New single-family home sales raced to their highest level in eight months in December while prices were the highest since April 2008, raising cautious optimism for a housing market recovery.
The Commerce Department said on Wednesday sales jumped 17.5 percent to a seasonally adjusted 329,000 unit annual rate after a downwardly revised 280,000-unit pace in November.
Economists, who had expected new home sales rise to a 300,000-unit pace last month, took the fairly upbeat report as a tentative sign of a turnaround in the troubled housing market. November sales were previously reported at a 290,000 unit rate.
Things are definitely perking up, but there is a question whether it's sustainable, said Brian Bethune an economist at IHS GlobaL Insight in Lexington, Massachusetts.
U.S. stocks rose slightly, while Treasury bond prices slipped modestly after the home sales data. The dollar was little changed.
The report is the latest in a series to suggest the economic recovery is gaining strength and broadening out.
Federal Reserve officials are expected to nod to the improving economic outlook at the end of a two-day meeting later on Wednesday, but remain firmly committed to the $600 billion bond buying program to aid the recovery.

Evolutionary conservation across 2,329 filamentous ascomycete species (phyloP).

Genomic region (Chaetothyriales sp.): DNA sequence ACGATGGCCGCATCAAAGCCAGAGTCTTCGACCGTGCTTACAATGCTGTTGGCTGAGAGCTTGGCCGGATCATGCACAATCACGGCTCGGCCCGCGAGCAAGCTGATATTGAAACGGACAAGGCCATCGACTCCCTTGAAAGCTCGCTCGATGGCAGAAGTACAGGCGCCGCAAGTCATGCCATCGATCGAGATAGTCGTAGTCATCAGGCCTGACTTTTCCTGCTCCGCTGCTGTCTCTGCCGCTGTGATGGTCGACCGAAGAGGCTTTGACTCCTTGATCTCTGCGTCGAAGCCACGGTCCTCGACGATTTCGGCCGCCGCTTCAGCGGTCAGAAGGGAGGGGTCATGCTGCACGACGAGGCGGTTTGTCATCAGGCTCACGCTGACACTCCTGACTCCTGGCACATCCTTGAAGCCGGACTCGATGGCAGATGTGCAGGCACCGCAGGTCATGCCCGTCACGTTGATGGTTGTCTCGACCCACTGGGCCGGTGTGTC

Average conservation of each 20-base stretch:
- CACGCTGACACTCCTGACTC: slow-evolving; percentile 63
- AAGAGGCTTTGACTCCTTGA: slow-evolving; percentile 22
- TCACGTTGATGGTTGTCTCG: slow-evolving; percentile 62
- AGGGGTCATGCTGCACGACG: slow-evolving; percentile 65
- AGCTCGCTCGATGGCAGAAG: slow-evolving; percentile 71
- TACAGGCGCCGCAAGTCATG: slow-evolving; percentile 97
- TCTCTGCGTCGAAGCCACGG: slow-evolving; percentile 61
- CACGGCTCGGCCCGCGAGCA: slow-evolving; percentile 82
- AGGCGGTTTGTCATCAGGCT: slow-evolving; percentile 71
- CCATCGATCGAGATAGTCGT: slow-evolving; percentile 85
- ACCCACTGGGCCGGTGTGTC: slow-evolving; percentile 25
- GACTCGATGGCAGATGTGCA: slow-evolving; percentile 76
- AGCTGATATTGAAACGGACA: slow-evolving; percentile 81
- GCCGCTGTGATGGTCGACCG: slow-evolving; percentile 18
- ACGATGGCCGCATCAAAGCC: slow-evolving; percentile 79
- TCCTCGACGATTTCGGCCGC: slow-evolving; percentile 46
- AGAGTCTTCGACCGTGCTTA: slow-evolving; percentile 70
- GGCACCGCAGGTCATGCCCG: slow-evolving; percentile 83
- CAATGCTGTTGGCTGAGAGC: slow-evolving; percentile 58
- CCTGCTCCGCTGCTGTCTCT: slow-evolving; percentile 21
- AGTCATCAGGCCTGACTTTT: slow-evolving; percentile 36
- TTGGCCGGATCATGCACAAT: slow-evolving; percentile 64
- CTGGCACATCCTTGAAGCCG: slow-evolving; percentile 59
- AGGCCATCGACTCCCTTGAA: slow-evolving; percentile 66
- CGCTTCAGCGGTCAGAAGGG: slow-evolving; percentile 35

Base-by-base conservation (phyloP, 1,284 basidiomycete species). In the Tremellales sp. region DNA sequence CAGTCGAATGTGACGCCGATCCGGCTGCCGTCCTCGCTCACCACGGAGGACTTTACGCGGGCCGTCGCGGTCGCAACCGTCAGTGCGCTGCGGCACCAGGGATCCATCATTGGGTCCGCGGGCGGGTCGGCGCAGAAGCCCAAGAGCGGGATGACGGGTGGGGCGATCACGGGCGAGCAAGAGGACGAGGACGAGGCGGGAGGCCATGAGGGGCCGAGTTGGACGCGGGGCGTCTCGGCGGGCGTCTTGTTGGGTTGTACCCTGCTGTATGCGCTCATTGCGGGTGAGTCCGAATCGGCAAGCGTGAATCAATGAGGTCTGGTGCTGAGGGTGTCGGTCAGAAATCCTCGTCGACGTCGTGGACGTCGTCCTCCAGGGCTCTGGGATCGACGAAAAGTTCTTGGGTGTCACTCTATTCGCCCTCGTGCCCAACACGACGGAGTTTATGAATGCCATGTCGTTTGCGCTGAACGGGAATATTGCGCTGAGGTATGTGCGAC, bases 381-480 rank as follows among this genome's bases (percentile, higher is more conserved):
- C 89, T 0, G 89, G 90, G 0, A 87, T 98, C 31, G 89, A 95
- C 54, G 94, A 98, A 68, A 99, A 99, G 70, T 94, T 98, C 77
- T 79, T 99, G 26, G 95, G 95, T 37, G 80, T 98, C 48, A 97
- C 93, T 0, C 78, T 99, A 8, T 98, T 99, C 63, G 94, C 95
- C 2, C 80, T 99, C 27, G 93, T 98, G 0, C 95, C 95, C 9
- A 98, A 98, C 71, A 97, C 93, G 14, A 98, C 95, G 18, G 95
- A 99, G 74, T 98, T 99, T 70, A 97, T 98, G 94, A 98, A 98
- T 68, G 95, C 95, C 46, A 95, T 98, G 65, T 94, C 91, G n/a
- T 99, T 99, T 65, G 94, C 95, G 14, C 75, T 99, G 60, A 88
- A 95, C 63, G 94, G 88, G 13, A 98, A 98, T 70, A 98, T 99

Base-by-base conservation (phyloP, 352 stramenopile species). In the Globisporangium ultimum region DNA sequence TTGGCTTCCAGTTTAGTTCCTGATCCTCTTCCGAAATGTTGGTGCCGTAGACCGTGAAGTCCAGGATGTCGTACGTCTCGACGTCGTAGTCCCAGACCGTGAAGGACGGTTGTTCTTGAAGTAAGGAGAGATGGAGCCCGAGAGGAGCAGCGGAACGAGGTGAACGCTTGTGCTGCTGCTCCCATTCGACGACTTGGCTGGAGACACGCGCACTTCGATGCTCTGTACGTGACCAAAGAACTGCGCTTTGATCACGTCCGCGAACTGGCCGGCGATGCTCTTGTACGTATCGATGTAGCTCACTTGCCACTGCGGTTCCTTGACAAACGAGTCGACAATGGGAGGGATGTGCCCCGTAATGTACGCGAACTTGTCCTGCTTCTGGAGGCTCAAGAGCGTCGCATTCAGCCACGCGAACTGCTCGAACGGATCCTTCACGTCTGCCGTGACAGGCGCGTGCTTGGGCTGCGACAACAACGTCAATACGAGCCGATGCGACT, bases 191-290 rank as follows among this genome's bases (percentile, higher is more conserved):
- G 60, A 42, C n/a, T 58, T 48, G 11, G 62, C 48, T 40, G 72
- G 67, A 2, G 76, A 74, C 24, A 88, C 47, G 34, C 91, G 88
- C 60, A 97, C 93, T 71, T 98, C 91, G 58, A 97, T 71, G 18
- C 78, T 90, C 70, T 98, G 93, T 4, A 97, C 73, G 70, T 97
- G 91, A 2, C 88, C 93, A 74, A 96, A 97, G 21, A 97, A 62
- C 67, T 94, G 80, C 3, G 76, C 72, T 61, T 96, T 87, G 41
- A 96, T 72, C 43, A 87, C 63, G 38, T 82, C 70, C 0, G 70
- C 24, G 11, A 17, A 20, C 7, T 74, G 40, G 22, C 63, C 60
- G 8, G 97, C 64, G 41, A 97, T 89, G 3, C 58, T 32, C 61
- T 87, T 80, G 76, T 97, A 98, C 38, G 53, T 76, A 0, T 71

Data last week showed a surge in sales of previously owned homes in December, but progress could be frustrated by a glut of homes from an unrelenting wave of foreclosures.
But the new home sales report showed supply is gradually being reduced as sales rise. The supply of new homes on the market fell to 6.9 months' worth, the lowest since April, from 8.4 months' worth in November.
There were 190,000 new homes available for sale in December, the lowest in 43 years.
We haven't found a bottom yet and the best we can say is that perhaps we will find it this year, said Michael Woolfolk, a senior currency strategist at BNY-Mellon in New York.
The median sales price for a new home increased 12.1 percent last month from November to $241,500, the highest since April 2008. Compared with December last year, the median price rose 8.5 percent, the biggest increase since August.
Separately, applications for home mortgages, seen as a gauge of home demand, slumped last week as bankers recorded the slowest refinancing activity in more than a year. The Mortgage Bankers Association's index of mortgage application activity dropped 12.9 percent in the week ended January 21.
(Reporting by Lucia Mutikani, Editing by Neil Stempleman)